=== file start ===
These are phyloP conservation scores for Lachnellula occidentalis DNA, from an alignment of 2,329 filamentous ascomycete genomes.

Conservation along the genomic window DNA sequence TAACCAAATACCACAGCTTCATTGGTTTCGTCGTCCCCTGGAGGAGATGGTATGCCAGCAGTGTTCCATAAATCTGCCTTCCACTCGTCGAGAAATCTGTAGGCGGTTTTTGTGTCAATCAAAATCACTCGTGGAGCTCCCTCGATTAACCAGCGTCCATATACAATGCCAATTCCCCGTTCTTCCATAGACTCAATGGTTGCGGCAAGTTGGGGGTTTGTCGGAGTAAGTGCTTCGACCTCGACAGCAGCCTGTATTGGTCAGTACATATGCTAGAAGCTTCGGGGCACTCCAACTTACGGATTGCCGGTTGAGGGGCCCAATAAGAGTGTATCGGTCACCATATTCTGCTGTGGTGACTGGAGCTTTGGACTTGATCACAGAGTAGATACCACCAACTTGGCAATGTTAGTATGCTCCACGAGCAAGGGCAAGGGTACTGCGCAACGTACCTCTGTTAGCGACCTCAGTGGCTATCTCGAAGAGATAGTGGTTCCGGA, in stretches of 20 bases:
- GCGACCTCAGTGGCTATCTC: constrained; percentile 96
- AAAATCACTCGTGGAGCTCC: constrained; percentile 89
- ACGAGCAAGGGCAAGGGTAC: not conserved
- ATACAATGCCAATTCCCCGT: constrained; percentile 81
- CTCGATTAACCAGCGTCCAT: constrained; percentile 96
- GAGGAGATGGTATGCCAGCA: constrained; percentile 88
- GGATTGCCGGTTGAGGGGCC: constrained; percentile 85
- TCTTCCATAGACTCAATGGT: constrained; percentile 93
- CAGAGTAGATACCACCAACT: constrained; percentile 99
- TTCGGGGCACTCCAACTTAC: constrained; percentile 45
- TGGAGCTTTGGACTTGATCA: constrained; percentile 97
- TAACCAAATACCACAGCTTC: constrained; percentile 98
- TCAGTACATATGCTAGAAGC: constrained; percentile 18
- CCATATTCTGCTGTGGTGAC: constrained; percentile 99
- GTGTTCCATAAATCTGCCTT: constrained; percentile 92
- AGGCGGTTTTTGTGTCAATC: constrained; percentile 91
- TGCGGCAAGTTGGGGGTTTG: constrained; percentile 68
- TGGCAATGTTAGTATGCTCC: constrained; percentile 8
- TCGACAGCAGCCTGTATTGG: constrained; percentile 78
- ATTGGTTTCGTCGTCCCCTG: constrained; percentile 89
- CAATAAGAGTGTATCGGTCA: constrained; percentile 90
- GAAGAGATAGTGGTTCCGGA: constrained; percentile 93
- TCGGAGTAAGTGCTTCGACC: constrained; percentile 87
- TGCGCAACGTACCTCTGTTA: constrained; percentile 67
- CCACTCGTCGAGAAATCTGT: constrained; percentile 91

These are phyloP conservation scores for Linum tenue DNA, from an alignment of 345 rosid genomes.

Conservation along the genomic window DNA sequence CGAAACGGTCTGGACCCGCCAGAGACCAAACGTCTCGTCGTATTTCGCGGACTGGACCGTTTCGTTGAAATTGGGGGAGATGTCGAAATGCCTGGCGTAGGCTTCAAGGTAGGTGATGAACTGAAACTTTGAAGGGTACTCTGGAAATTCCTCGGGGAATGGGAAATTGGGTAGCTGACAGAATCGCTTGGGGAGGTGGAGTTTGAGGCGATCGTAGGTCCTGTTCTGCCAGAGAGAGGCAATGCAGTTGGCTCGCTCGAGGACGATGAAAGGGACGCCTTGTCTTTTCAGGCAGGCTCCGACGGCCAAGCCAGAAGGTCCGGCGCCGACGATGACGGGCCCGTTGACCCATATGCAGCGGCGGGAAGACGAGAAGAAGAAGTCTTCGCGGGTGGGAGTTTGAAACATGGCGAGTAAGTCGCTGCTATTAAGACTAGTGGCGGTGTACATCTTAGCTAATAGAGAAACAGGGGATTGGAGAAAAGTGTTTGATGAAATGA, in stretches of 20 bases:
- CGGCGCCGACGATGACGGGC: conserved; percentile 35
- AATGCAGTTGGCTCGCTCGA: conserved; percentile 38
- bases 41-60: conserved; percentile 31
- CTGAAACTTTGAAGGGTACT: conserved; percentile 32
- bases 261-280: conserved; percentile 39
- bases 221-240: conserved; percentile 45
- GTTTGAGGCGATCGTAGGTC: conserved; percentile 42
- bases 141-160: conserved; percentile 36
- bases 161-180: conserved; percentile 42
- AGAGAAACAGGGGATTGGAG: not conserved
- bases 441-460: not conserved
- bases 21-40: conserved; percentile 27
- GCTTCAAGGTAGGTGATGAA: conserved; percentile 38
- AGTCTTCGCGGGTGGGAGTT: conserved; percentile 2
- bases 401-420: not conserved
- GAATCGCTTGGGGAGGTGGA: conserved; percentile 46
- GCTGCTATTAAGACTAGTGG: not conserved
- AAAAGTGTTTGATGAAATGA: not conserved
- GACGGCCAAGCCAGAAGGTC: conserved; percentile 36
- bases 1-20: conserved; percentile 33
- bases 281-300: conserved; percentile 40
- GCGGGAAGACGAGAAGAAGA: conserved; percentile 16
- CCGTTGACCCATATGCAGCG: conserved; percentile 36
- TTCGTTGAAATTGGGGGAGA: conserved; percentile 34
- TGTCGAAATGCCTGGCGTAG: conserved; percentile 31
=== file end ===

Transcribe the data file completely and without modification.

These are phyloP conservation scores for Lachnellula occidentalis DNA, from an alignment of 2,329 filamentous ascomycete genomes.

Conservation along the genomic window DNA sequence TAACCAAATACCACAGCTTCATTGGTTTCGTCGTCCCCTGGAGGAGATGGTATGCCAGCAGTGTTCCATAAATCTGCCTTCCACTCGTCGAGAAATCTGTAGGCGGTTTTTGTGTCAATCAAAATCACTCGTGGAGCTCCCTCGATTAACCAGCGTCCATATACAATGCCAATTCCCCGTTCTTCCATAGACTCAATGGTTGCGGCAAGTTGGGGGTTTGTCGGAGTAAGTGCTTCGACCTCGACAGCAGCCTGTATTGGTCAGTACATATGCTAGAAGCTTCGGGGCACTCCAACTTACGGATTGCCGGTTGAGGGGCCCAATAAGAGTGTATCGGTCACCATATTCTGCTGTGGTGACTGGAGCTTTGGACTTGATCACAGAGTAGATACCACCAACTTGGCAATGTTAGTATGCTCCACGAGCAAGGGCAAGGGTACTGCGCAACGTACCTCTGTTAGCGACCTCAGTGGCTATCTCGAAGAGATAGTGGTTCCGGA, in stretches of 20 bases:
- GCGACCTCAGTGGCTATCTC: constrained; percentile 96
- AAAATCACTCGTGGAGCTCC: constrained; percentile 89
- ACGAGCAAGGGCAAGGGTAC: not conserved
- ATACAATGCCAATTCCCCGT: constrained; percentile 81
- CTCGATTAACCAGCGTCCAT: constrained; percentile 96
- GAGGAGATGGTATGCCAGCA: constrained; percentile 88
- GGATTGCCGGTTGAGGGGCC: constrained; percentile 85
- TCTTCCATAGACTCAATGGT: constrained; percentile 93
- CAGAGTAGATACCACCAACT: constrained; percentile 99
- TTCGGGGCACTCCAACTTAC: constrained; percentile 45
- TGGAGCTTTGGACTTGATCA: constrained; percentile 97
- TAACCAAATACCACAGCTTC: constrained; percentile 98
- TCAGTACATATGCTAGAAGC: constrained; percentile 18
- CCATATTCTGCTGTGGTGAC: constrained; percentile 99
- GTGTTCCATAAATCTGCCTT: constrained; percentile 92
- AGGCGGTTTTTGTGTCAATC: constrained; percentile 91
- TGCGGCAAGTTGGGGGTTTG: constrained; percentile 68
- TGGCAATGTTAGTATGCTCC: constrained; percentile 8
- TCGACAGCAGCCTGTATTGG: constrained; percentile 78
- ATTGGTTTCGTCGTCCCCTG: constrained; percentile 89
- CAATAAGAGTGTATCGGTCA: constrained; percentile 90
- GAAGAGATAGTGGTTCCGGA: constrained; percentile 93
- TCGGAGTAAGTGCTTCGACC: constrained; percentile 87
- TGCGCAACGTACCTCTGTTA: constrained; percentile 67
- CCACTCGTCGAGAAATCTGT: constrained; percentile 91

These are phyloP conservation scores for Linum tenue DNA, from an alignment of 345 rosid genomes.

Conservation along the genomic window DNA sequence CGAAACGGTCTGGACCCGCCAGAGACCAAACGTCTCGTCGTATTTCGCGGACTGGACCGTTTCGTTGAAATTGGGGGAGATGTCGAAATGCCTGGCGTAGGCTTCAAGGTAGGTGATGAACTGAAACTTTGAAGGGTACTCTGGAAATTCCTCGGGGAATGGGAAATTGGGTAGCTGACAGAATCGCTTGGGGAGGTGGAGTTTGAGGCGATCGTAGGTCCTGTTCTGCCAGAGAGAGGCAATGCAGTTGGCTCGCTCGAGGACGATGAAAGGGACGCCTTGTCTTTTCAGGCAGGCTCCGACGGCCAAGCCAGAAGGTCCGGCGCCGACGATGACGGGCCCGTTGACCCATATGCAGCGGCGGGAAGACGAGAAGAAGAAGTCTTCGCGGGTGGGAGTTTGAAACATGGCGAGTAAGTCGCTGCTATTAAGACTAGTGGCGGTGTACATCTTAGCTAATAGAGAAACAGGGGATTGGAGAAAAGTGTTTGATGAAATGA, in stretches of 20 bases:
- CGGCGCCGACGATGACGGGC: conserved; percentile 35
- AATGCAGTTGGCTCGCTCGA: conserved; percentile 38
- bases 41-60: conserved; percentile 31
- CTGAAACTTTGAAGGGTACT: conserved; percentile 32
- bases 261-280: conserved; percentile 39
- bases 221-240: conserved; percentile 45
- GTTTGAGGCGATCGTAGGTC: conserved; percentile 42
- bases 141-160: conserved; percentile 36
- bases 161-180: conserved; percentile 42
- AGAGAAACAGGGGATTGGAG: not conserved
- bases 441-460: not conserved
- bases 21-40: conserved; percentile 27
- GCTTCAAGGTAGGTGATGAA: conserved; percentile 38
- AGTCTTCGCGGGTGGGAGTT: conserved; percentile 2
- bases 401-420: not conserved
- GAATCGCTTGGGGAGGTGGA: conserved; percentile 46
- GCTGCTATTAAGACTAGTGG: not conserved
- AAAAGTGTTTGATGAAATGA: not conserved
- GACGGCCAAGCCAGAAGGTC: conserved; percentile 36
- bases 1-20: conserved; percentile 33
- bases 281-300: conserved; percentile 40
- GCGGGAAGACGAGAAGAAGA: conserved; percentile 16
- CCGTTGACCCATATGCAGCG: conserved; percentile 36
- TTCGTTGAAATTGGGGGAGA: conserved; percentile 34
- TGTCGAAATGCCTGGCGTAG: conserved; percentile 31